Facing potential GOP challenger, Romney’s Senate future in question
'He will make a final decision in the coming months. In the meantime, we’re ensuring he’s well prepared to run if he chooses,’ Romney’s chief of staff said in a statement
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Sen. Mitt Romney’s (R-UT) meager first-quarter fundraising report is fueling questions about whether the moderate Republican, who has found himself increasingly out of step with his party and could face serious primary challengers, will seek reelection in 2024.
The 76-year-old first-term senator was elected in 2018, having previously served as the governor of Massachusetts from 2003 to 2007 and the GOP presidential nominee in 2012. Romney has represented the shrinking faction of pragmatists within the Republican Party as a longtime critic of former President Donald Trump and as a bulwark against other right-wing forces in the party.
Romney announced last week that he raised just $112,000 in the first quarter of 2023, shortly after Utah House Speaker Brad Wilson’s announcement that he is exploring a primary bid for the Senate seat in 2024. Recent polling found that more than half of Utah Republicans don’t want Romney to run for a second term. Asked yesterday about Wilson’s potential bid, Romney said, “come on in, the water’s fine,” HuffPost reported.
The Utah senator’s chief of staff, Liz Johnson, told Jewish Insider that the senator has not yet made a decision on running for a second term.
“As the Senator has said, he will make a final decision in the coming months. In the meantime, we’re ensuring he’s well prepared to run if he chooses,” Johnson said in a statement.
Matthew Burbank, a political science professor at the University of Utah, told JI that many in Utah are questioning Romney’s political future.
“What we’ve seen from him so far is he’s made the minimal sort of efforts to pursue reelection, but he hasn’t done so very wholeheartedly,” Burbank explained. “He hasn’t announced that he’s going to [run], he hasn’t done any push in terms of fundraising,” Burbank added, also noting that Romney hasn’t communicated his plans to other potential candidates “who he might like to have run for that seat if he’s not going to.”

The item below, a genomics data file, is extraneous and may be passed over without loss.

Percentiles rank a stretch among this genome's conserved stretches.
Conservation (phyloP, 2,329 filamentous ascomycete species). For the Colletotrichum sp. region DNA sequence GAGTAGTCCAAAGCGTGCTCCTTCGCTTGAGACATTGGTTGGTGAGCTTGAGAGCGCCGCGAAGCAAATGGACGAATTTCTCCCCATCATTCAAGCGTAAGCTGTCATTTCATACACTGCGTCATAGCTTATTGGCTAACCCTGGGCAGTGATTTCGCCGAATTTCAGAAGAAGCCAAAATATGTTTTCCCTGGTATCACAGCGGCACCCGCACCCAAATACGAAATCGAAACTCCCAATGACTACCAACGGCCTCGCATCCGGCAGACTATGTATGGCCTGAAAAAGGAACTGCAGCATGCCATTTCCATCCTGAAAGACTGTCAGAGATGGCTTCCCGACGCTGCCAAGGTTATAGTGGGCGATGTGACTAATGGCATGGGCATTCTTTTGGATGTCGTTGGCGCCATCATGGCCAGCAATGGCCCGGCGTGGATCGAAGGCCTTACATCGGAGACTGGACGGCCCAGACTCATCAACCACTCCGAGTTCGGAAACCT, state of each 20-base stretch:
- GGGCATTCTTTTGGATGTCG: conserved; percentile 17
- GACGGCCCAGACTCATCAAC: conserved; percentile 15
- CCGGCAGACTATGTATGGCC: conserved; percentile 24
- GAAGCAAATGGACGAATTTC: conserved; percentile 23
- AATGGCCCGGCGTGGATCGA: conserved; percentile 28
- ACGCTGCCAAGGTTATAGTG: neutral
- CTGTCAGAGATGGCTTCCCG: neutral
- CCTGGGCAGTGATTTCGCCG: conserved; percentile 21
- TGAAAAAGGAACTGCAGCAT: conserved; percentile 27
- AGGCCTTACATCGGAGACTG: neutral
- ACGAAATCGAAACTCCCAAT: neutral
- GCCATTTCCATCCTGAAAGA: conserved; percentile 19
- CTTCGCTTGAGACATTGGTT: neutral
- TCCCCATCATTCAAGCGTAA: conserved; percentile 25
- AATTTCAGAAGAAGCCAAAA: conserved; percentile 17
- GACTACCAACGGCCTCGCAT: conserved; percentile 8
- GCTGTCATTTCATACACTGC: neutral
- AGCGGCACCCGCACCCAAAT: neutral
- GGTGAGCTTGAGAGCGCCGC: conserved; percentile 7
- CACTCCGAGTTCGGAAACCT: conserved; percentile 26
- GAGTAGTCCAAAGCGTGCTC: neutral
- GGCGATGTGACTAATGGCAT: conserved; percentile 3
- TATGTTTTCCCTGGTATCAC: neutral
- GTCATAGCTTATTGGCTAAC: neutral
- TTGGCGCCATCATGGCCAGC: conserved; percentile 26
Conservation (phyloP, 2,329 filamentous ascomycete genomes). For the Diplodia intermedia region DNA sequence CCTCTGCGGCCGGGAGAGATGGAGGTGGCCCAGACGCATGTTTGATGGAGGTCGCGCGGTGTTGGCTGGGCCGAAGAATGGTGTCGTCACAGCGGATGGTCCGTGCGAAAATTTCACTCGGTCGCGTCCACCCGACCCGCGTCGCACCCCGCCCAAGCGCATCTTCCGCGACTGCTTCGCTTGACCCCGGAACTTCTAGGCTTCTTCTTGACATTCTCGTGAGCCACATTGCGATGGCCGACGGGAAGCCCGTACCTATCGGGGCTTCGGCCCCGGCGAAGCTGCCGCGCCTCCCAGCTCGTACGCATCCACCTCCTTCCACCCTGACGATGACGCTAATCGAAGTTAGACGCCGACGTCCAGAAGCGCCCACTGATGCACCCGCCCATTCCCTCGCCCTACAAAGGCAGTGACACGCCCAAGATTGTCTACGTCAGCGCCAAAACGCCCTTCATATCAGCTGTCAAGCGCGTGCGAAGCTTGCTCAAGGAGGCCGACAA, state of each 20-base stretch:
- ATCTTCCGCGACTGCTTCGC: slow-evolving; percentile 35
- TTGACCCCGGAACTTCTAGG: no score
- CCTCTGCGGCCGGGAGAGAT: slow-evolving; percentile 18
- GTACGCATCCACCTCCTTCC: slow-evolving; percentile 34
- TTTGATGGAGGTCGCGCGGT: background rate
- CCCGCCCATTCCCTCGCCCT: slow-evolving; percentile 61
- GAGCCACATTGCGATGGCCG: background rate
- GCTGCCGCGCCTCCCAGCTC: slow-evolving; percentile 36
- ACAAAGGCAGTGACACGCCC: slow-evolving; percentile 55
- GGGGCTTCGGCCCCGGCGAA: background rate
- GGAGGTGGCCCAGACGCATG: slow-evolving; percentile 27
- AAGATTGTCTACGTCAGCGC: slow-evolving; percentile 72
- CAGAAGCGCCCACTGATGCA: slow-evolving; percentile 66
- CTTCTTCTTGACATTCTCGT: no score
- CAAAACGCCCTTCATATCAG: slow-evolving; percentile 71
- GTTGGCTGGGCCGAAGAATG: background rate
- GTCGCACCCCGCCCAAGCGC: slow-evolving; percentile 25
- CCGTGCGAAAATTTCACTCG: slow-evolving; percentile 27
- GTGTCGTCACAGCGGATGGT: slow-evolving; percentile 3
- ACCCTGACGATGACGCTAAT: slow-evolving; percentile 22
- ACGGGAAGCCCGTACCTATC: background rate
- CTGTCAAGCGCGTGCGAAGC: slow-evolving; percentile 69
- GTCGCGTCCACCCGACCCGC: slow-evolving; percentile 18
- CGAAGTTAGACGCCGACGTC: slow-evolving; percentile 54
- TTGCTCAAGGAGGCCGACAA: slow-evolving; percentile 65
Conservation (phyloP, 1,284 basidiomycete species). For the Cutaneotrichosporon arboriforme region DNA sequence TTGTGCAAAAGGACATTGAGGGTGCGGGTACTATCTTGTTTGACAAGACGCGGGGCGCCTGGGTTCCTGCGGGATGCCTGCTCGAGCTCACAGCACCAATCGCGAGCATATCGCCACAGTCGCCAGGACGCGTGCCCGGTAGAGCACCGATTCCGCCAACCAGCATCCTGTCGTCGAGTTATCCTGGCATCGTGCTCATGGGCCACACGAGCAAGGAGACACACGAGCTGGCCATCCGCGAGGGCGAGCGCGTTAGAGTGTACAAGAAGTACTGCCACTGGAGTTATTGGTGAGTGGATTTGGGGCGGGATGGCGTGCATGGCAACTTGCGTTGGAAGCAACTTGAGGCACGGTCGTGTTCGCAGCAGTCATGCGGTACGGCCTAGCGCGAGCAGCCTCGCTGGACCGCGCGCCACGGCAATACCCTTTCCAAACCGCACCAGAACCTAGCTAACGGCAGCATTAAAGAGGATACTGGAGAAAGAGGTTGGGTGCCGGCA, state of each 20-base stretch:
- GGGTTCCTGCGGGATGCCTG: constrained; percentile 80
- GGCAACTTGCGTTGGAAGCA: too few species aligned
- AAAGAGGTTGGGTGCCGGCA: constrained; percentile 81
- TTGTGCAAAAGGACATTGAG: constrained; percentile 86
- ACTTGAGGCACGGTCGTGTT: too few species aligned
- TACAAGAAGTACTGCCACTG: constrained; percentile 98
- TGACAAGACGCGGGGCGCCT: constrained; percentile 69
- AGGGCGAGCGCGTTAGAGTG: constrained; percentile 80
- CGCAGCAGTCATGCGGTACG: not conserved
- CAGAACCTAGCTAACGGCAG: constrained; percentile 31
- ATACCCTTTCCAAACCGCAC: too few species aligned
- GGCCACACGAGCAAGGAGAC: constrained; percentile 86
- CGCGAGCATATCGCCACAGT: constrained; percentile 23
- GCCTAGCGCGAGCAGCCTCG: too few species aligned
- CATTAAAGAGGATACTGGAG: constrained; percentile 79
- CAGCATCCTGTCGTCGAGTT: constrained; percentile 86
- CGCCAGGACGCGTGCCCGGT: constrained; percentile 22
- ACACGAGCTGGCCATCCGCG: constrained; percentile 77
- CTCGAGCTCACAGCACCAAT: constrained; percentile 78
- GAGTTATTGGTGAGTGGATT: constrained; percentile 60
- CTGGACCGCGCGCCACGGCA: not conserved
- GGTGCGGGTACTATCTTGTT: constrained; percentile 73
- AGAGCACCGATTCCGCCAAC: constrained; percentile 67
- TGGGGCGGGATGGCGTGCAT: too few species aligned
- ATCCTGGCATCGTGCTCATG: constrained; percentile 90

However, Michael Lyons, a political scientist at Utah State University, noted that Romney “can probably raise a great deal of money in a relatively short time frame,” if he does ultimately decide to enter the race.
“And also, running a general election in Utah as a Republican isn’t going to cost gobs and gobs of money,” Lyons continued, noting that Utah’s idiosyncratic primary process could make it possible to win without a massive war chest. If the anti-Romney wing fails to coalesce, that could create an opening for Romney to make it through the primary process.
Romney was the only Republican who voted twice to convict Trump in his Senate impeachment trials. Former Sens. Richard Burr (R-NC), Pat Toomey (R-PA) and Ben Sasse (R-NE), all of whom voted to convict Trump in his second impeachment, chose to retire from the Senate rather than face voters again.
On the House side, just two of the 10 Republicans who voted to impeach Trump in 2020 remain in office; the remainder lost their primaries in 2022 or chose not to seek reelection.
Evan McMullin, an independent, challenged Sen. Mike Lee (R-UT) in the 2022 Senate election, with the backing of the state’s Democratic Party, which did not field its own candidate. He lost by more than 10 percentage points. Romney declined to endorse either candidate.
Romney has served on the Senate Foreign Relations Committee since he was elected, and chaired the Subcommittee on Near East, South Asia, Central Asia and Counterterrorism in the 116th Congress. Romney is one of a shrinking number of Republicans who continues to strongly endorse a two-state solution to the Israeli-Palestinian conflict and was one of just two SFRC Republicans who voted in the committee in favor of Ambassador Deborah Lipstadt’s confirmation as special envoy to monitor and combat antisemitism.